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Zervas v. USAA General Indemnity Co.

United States District Court, D. Nevada

December 18, 2019

Emily Zervas, Plaintiff
USAA General Indemnity Co., Defendant


          Jennifer A. Dorsey, District Judge

         Defendant USAA moves for reconsideration of my order granting summary judgment in favor of plaintiff Emily Zervas. In that order, I found that because USAA's “other insurance” provision conflicted with other policies providing coverage for the underlying incident, the rule articulated by the Oregon Supreme Court in Lamb-Weston, Inc. v. Oregon Automobile Insurance Co.[1]-and later adopted by the Supreme Court of Nevada[2]-applies.[3] And because USAA paid Zervas only a portion of the amount owed to her under the Lamb-Weston rule, I granted summary judgment to Zervas on her breach-of-contract and declaratory-relief claims.[4]

         USAA now argues that I erred because the legislative history of N.R.S. § 687B.145, which permits insurers to prohibit stacking of insurance policies, suggests that the statute abrogated the Lamb-Weston rule.[5] As an alternative to reconsideration, USAA requests that I certify the question to the Supreme Court of Nevada or certify the order for interlocutory appeal under 28 U.S.C. § 1292(b).[6] Because USAA had ample opportunity to argue that § 687B.145 displaced the Lamb-Weston rule in its summary-judgment briefing but failed do so, I deny its motion for reconsideration and alternative request to certify a question to the Supreme Court of Nevada. I also deny USAA's request to certify my order for interlocutory appeal because I find that it would not materially advance resolution of this litigation. USAA also moves for dismissal of or summary judgment on Zervas's amended complaint, but Zervas has since filed a second amended complaint. So I deny that motion as moot.


         I. Motion to dismiss or for summary judgment (ECF No. 52)

         USAA moves to dismiss Zervas's amended complaint or, in the alternative, grant it summary judgment.[8] “It is well-established in [the Ninth Circuit] that an ‘amended complaint supersedes the original, the latter being treated thereafter as non-existent.'”[9] An amended complaint thus moots any motion directed at an earlier version of the complaint.[10] Zervas filed a second amended complaint after USAA filed its motion to dismiss Zervas's first amended complaint.[11] So, I deny USAA's motion as moot.[12]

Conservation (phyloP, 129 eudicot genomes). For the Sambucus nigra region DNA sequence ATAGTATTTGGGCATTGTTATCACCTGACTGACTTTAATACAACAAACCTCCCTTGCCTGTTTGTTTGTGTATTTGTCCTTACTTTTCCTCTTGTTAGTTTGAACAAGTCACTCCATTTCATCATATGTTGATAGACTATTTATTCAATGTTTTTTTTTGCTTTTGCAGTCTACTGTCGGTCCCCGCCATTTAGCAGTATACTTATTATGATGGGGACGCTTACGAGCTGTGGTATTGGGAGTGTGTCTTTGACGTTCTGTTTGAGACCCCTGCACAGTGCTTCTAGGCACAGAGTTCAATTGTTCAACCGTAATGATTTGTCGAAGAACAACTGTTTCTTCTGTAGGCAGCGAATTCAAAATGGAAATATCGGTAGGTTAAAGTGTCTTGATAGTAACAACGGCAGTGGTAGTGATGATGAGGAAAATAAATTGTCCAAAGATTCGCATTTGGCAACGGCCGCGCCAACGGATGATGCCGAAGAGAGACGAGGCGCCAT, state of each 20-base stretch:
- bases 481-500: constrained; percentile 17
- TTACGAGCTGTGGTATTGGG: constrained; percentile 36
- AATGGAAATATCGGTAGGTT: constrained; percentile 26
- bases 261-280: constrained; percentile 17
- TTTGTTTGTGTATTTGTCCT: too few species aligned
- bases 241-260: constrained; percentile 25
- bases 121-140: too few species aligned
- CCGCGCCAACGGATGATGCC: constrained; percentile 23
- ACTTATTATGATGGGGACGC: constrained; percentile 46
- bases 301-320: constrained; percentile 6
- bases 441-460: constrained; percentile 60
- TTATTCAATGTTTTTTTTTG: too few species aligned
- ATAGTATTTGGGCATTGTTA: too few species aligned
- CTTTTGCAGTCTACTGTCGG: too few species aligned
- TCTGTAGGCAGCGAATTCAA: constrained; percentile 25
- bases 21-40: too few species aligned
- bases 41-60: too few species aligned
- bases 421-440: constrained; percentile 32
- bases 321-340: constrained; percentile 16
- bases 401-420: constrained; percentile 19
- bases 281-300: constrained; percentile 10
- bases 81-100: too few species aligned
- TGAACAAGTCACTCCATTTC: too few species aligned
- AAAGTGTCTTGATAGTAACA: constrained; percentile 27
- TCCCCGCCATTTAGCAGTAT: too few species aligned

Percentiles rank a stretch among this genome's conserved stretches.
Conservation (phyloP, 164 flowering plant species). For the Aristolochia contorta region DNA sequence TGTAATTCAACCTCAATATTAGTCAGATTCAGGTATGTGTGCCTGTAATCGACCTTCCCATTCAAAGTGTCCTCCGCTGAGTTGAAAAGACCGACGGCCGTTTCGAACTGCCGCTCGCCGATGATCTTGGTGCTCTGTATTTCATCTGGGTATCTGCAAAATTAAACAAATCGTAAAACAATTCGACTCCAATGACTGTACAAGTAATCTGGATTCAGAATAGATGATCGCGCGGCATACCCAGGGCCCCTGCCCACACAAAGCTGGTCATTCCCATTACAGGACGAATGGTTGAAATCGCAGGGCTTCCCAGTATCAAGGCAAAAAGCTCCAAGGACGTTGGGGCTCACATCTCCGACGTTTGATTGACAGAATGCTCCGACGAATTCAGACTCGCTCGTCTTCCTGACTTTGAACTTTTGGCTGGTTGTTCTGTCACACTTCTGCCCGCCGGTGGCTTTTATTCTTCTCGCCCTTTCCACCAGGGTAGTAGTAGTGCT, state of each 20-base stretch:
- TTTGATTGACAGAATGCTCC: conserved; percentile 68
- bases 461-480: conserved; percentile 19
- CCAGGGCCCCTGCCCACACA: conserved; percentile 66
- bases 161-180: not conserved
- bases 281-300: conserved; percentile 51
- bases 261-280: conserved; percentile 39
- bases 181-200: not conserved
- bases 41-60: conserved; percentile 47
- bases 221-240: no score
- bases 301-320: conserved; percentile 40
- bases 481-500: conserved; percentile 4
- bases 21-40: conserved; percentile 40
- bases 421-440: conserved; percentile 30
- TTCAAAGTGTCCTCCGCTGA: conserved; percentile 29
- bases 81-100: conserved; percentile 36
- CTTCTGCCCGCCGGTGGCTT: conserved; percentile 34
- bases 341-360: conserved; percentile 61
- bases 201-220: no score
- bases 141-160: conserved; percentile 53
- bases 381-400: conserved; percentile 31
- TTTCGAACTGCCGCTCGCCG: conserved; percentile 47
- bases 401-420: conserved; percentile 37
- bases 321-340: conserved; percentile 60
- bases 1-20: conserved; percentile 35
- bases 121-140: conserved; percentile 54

II. Motion for reconsideration, certification to the Supreme Court of Nevada, or certification for interlocutory appeal (ECF No. 67)

         A. Reconsideration

         USAA argues that I erred by applying the Lamb-Weston rule to void USAA's allocation provision because N.R.S. § 687B.145 was intended to supersede judicial decisions allowing stacking of insurance policies, including the Lamb-Weston rule.[13] Zervas responds that reconsideration is inappropriate because USAA could have raised this argument in its motion for summary judgment.[14]

         A district court “possesses the inherent procedural power to reconsider, rescind, or modify an interlocutory order for cause seen by it to be sufficient[, ]” so long as it has jurisdiction.[15] A motion to reconsider must set forth “some valid reason why the court should reconsider its prior decision” by presenting “facts or law of a strongly convincing nature.”[16]Reconsideration is appropriate if the court “(1) is presented with newly discovered evidence, (2) committed clear error or the initial decision was manifestly unjust, or (3) if there is an intervening change in controlling law.”[17] “A motion for reconsideration is not an avenue to re-litigate the same issues and arguments upon which the court already has ruled.”[18] And a motion for reconsideration may not be based on arguments or evidence that could have been raised previously.[19]